There are plenty of books on business leadership to help
you perfect your skills, but we should take inspiration from Queen
Elizabeth II who is celebrating 60 years in the same
Essentially the Queen took over as the head of the family
business as an inexperienced 25-year-old and has steered the firm
through good times and bad times, inspiring awe and admiration
while representing the country at home and abroad.
She has attended an estimated 30,000 events and still has 450
official events every year and though she may increasingly delegate
events to younger family members, she has no plans for
While business leaders often head down the golf club as they
enjoy early retirement, the Queen is not planning on giving up the
day job any time soon.
So here are five lessons from the monarch to inspire small
As the country's leader and figurehead the Queen gets invited to
some incredible events and meets lots of interesting people
from all walks of life. But exciting as that life style may seem,
it is sure to get tiresome and tedious at times. Being an
experienced professional networker, the Queen doesn't give off any
hint of boredom as she represents the country abroad, making
connections, working relationships and bringing in business as the
sales person in chief for Great Britain.
In your business - especially as a start-up - it is absolutely
essential that you develop and nurture relationships by working the
conferences and attending relevant events. You need to get yourself
out there to make sure your business image is maintained and to
strike up potential partnerships.
When the Queen of Denmark celebrated her 25-year wedding
anniversary, she famously came to the window of the royal palace
straight from bed and greeted the people with her long hair
uncombed and still in her dressing gown. That would be unthinkable
for Queen Elizabeth. While she lets the public in slightly - we
know of her love of racing and her dedication to her pet corgis -
she keeps a respectful distance from the people. We know plenty of
juicy details of the lives of her children and grandchildren, but
the Queen has drawn up firm boundaries between herself and the
When you have staff in your business it is equally important to
have a respectful and friendly relationship with your employees,
but you need to keep a certain distance. They are not your friends,
but at the same time you want to keep a good relationship, so it is
important to strike a balance.
Queen Elizabeth has a fairly well established image: prim and
proper, professional in her approach and always well turned out.
She has never pretended to be someone she is not. Legend has it
that her private secretary once attempted to include a joke in her
speech and was promptly told to remove it. The message was that she
didn't do jokes; it was simply not her style. It's an admirable
attitude to have at a time where a gimmick is appreciated and it is
tempting to be showy. She knows people will see through her
if she isn't genuine.
This is easily applied to entrepreneurs and business leaders;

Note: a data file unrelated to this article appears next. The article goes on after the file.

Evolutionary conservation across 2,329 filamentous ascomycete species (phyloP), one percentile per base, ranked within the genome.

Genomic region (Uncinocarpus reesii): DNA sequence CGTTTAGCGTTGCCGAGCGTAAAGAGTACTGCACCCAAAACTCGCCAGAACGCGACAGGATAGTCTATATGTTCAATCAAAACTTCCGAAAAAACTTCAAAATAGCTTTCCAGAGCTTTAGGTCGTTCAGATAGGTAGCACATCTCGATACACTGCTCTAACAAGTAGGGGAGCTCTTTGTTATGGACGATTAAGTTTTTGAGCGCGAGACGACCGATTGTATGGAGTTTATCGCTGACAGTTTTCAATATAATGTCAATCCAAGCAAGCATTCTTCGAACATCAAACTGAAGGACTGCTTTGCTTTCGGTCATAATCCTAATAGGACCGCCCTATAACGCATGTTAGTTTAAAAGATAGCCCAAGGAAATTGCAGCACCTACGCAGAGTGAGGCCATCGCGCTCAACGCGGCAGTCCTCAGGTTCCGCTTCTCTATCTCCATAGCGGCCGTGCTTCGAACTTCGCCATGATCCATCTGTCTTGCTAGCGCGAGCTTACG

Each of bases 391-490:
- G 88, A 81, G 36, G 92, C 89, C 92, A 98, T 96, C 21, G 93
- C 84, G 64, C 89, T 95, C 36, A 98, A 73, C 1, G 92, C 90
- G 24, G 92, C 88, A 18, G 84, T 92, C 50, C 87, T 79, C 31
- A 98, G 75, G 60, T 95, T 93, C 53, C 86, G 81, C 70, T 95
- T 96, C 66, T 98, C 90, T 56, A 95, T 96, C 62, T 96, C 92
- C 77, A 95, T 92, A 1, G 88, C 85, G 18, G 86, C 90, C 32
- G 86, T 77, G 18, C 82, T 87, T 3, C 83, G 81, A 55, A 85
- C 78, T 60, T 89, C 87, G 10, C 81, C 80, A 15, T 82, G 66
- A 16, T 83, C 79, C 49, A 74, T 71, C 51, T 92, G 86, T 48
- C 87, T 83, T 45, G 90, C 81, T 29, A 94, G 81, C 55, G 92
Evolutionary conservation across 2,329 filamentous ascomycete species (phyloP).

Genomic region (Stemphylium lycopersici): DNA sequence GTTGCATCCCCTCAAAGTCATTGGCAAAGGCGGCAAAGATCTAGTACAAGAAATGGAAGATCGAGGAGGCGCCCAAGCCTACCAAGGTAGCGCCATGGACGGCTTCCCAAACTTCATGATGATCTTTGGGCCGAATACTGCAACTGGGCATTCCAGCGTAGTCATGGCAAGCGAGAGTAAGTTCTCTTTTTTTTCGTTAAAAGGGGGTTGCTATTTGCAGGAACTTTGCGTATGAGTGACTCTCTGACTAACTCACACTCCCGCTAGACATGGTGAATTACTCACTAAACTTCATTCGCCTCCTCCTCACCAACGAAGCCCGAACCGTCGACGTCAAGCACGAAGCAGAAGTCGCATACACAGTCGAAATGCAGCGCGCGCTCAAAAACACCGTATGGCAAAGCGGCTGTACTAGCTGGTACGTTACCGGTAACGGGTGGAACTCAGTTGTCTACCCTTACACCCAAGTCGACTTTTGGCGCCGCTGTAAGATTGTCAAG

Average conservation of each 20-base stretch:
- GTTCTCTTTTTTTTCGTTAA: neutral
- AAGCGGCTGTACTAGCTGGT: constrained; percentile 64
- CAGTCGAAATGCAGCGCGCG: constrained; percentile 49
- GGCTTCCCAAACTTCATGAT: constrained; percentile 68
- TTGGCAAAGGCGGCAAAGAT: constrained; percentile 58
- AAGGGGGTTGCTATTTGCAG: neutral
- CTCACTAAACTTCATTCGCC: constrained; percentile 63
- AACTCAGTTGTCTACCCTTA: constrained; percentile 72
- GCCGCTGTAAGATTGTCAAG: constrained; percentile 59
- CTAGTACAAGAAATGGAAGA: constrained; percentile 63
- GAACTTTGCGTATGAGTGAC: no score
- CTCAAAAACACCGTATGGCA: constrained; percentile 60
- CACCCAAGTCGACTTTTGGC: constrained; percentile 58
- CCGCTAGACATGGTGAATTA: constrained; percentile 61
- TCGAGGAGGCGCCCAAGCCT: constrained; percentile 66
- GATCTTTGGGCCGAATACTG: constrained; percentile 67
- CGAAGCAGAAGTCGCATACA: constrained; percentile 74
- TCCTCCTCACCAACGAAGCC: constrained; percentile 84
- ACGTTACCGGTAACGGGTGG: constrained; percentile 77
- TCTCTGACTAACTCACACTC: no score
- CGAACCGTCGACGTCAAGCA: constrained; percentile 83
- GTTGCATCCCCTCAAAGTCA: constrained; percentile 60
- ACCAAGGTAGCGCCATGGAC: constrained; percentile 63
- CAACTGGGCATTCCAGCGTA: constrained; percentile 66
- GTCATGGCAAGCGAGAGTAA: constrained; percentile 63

don't try to be someone you are not. If you show the world who you
are, people are more likely to understand your proposition. It's
simple - if they 'get you' and like what they see, your business
will prosper. If you pretend to be someone you're not and get found
out, it could cause irreparable damage to your reputation.
Learn to bounce back after a setback
The Queen has shown time and again that peeling yourself off the
ground after a setback is crucial in her position. And, like any
business, the royal family has seen its fair share of difficult
moments. Labelling it her "annus horribilis", the
monarch has said 1992 was the most difficult in her
career. The year saw Prince Charles separate from Princess Diana
who also published a scandalous tell-all autobiography, Princess
Anne also got divorced and Prince Andrew's estranged wife, Sarah,
appeared in the tabloids, having her toes sucked.
Fast forward five years when Princess Diana died and the royal
family took several days to react amid a public outpouring of
grief; it's safe to say the royals' popularity was dwindling. Yet,
recent polls have revealed that the royal family is now more
popular than they have been in a long time.
You have got to learn to deal with difficult customers, ride the
choppy waters and get back on your feet. A bad review can be hard
to take but there's always a way round it.
Accept the need to delegate
While the Queen has never known any different from royal life,
there must have been moments where she craved more normality.
There's no chance of her popping out for a pint of milk, or going
shopping for clothes - she has had to accept that other people had
to do these jobs for her throughout her whole life. Equally as she
gets older she will need to enlist her children and grandchildren
to carry out official visits and other public duties.
In business too, there are many things you couldn't - and
shouldn't - spend your time on. You need to trust people to do the
jobs for you, and as they do they represent you and your